1. ## cone edge

Hi ,
I dont know how to get the edge of the cone in cylindrical coordinates.

we have a cone starting at the origin, of heigth 2 and the top is a circle of radius 1 (center at the origin).

we want to calculate the volume.
I set the integral

(|(a,b) means integral from a to b)

for theta : |(0,2*pi)
for r: |(0,1)
for z: |(X,2) I dont know how to find the lower bound X

We see that the inferior limit of Z is 0. But if I plug X=0 in your integration bounds we will end up with the volume of the cylinder which has the same circle (base) as the cone and the same height.

Because what you did was taking theta from 0 to 2pi with r from 0 to 1 (so you calculated the area of the circle) and then if you do z from 0 to 2 it is the same as if you multiplied the area of the circle by the height (2) (since all 3 parts of your triple integral are independent) so it is really the volume of the cylindre we find (the one which has the same base and height as the cone).

So we must use something else for the bounds.

Theta and r are fine since they help us find the area of the base which is the same in cylinder and cone. For z :

The line representing the edge of the cone does not depend on theta. So for any theta we will have the line z=2-2r. So z goes from 0 to the line 2-2r. We can understand that z does not go from 0 to 2 for any r since z is stopped by the line 2-2r. For example : when r=0, z goes until 2-2*0 = 2 (it is the top of the cone) and when r=1 (i.e. at the edge of the circle) z=2-2*1=0 (we can see that because the edge of the circle corresponds with the edge of the upper part of the cone).

If that is ok, then your intergal is as shown in the figure. You can verify the result since you know V(cone) = Area(base)*Height /3 = pi r^2 * Height /3 = pi *2/3.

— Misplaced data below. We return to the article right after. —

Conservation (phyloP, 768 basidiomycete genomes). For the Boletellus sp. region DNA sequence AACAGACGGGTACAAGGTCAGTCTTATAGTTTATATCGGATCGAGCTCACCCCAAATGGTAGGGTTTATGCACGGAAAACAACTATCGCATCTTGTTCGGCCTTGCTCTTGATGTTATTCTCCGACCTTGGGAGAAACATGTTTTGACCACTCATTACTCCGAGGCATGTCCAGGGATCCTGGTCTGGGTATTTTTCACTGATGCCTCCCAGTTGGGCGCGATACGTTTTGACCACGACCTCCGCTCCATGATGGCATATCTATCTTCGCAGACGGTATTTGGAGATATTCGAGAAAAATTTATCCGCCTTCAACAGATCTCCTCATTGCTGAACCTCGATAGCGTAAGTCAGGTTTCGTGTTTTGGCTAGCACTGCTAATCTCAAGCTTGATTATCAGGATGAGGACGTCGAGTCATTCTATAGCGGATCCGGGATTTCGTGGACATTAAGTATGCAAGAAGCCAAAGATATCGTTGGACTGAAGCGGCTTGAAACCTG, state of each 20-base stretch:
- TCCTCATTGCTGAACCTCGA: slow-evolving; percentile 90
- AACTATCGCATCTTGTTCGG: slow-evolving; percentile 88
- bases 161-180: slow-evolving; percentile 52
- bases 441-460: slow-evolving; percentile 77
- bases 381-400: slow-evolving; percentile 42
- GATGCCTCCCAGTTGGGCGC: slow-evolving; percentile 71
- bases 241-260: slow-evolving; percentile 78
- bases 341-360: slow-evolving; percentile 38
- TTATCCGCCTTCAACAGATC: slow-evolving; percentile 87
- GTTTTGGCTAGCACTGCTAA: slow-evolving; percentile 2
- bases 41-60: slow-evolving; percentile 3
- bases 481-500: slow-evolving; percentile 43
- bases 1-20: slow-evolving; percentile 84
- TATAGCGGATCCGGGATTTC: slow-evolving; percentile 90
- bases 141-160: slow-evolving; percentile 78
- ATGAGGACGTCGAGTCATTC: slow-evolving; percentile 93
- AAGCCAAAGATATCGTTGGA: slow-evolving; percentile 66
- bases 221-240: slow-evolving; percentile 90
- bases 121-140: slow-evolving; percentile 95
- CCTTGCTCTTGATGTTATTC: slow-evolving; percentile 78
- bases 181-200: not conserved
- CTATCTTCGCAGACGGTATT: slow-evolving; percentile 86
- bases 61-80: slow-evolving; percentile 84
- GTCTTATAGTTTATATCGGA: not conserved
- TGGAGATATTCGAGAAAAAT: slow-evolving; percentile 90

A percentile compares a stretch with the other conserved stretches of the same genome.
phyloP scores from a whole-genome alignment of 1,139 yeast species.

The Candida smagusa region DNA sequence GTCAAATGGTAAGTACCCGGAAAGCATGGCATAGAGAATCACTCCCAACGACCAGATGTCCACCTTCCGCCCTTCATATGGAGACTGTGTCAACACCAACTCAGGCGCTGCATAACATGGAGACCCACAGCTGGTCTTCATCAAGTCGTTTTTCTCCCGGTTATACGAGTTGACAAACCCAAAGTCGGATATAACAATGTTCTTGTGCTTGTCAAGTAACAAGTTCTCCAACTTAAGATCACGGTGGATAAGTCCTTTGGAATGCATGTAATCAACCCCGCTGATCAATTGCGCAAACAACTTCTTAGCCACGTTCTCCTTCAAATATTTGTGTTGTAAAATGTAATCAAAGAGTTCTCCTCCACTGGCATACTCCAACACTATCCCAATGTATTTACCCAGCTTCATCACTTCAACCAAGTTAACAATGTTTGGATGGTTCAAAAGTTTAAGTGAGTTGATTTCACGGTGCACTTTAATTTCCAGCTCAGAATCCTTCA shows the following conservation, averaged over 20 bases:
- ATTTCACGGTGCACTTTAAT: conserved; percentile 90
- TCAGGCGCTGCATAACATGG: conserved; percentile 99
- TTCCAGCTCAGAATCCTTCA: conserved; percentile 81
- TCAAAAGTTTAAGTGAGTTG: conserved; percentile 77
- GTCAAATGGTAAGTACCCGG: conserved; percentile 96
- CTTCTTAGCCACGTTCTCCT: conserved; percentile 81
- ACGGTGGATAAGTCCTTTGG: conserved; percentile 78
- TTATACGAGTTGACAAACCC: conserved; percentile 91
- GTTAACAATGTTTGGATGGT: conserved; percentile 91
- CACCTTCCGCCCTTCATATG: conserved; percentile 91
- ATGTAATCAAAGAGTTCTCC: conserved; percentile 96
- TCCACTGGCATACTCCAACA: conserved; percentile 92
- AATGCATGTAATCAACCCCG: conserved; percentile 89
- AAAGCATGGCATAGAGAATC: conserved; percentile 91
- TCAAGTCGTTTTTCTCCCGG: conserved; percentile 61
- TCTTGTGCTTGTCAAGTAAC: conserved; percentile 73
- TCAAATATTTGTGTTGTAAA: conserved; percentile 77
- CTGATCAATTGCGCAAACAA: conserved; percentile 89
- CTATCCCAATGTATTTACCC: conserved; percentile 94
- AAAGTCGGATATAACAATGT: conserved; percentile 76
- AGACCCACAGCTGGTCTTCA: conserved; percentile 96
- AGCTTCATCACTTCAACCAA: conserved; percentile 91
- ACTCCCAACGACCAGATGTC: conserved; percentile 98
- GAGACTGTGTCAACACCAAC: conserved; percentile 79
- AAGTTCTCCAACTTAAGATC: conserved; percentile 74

Ok. I hope it helps you. (the integral drawing is done by OpenOffice.org 2.0 Math)

3. Originally Posted by hemza

We see that the inferior limit of Z is 0. But if I plug X=0 in your integration bounds we will end up with the volume of the cylinder which has the same circle (base) as the cone and the same height.

Because what you did was taking theta from 0 to 2pi with r from 0 to 1 (so you calculated the area of the circle) and then if you do z from 0 to 2 it is the same as if you multiplied the area of the circle by the height (2) (since all 3 parts of your triple integral are independent) so it is really the volume of the cylindre we find (the one which has the same base and height as the cone).

So we must use something else for the bounds.

Theta and r are fine since they help us find the area of the base which is the same in cylinder and cone. For z :

The line representing the edge of the cone does not depend on theta. So for any theta we will have the line z=2-2r. So z goes from 0 to the line 2-2r. We can understand that z does not go from 0 to 2 for any r since z is stopped by the line 2-2r. For example : when r=0, z goes until 2-2*0 = 2 (it is the top of the cone) and when r=1 (i.e. at the edge of the circle) z=2-2*1=0 (we can see that because the edge of the circle corresponds with the edge of the upper part of the cone).

If that is ok, then your intergal is as shown in the figure. You can verify the result since you know V(cone) = Area(base)*Height /3 = pi r^2 * Height /3 = pi *2/3.

Ok. I hope it helps you. (the integral drawing is done by OpenOffice.org 2.0 Math)
Thank you so much for the clear explanation.
I understand now what is going on in the multiple integrals . I will continue to practice using your explanation.

B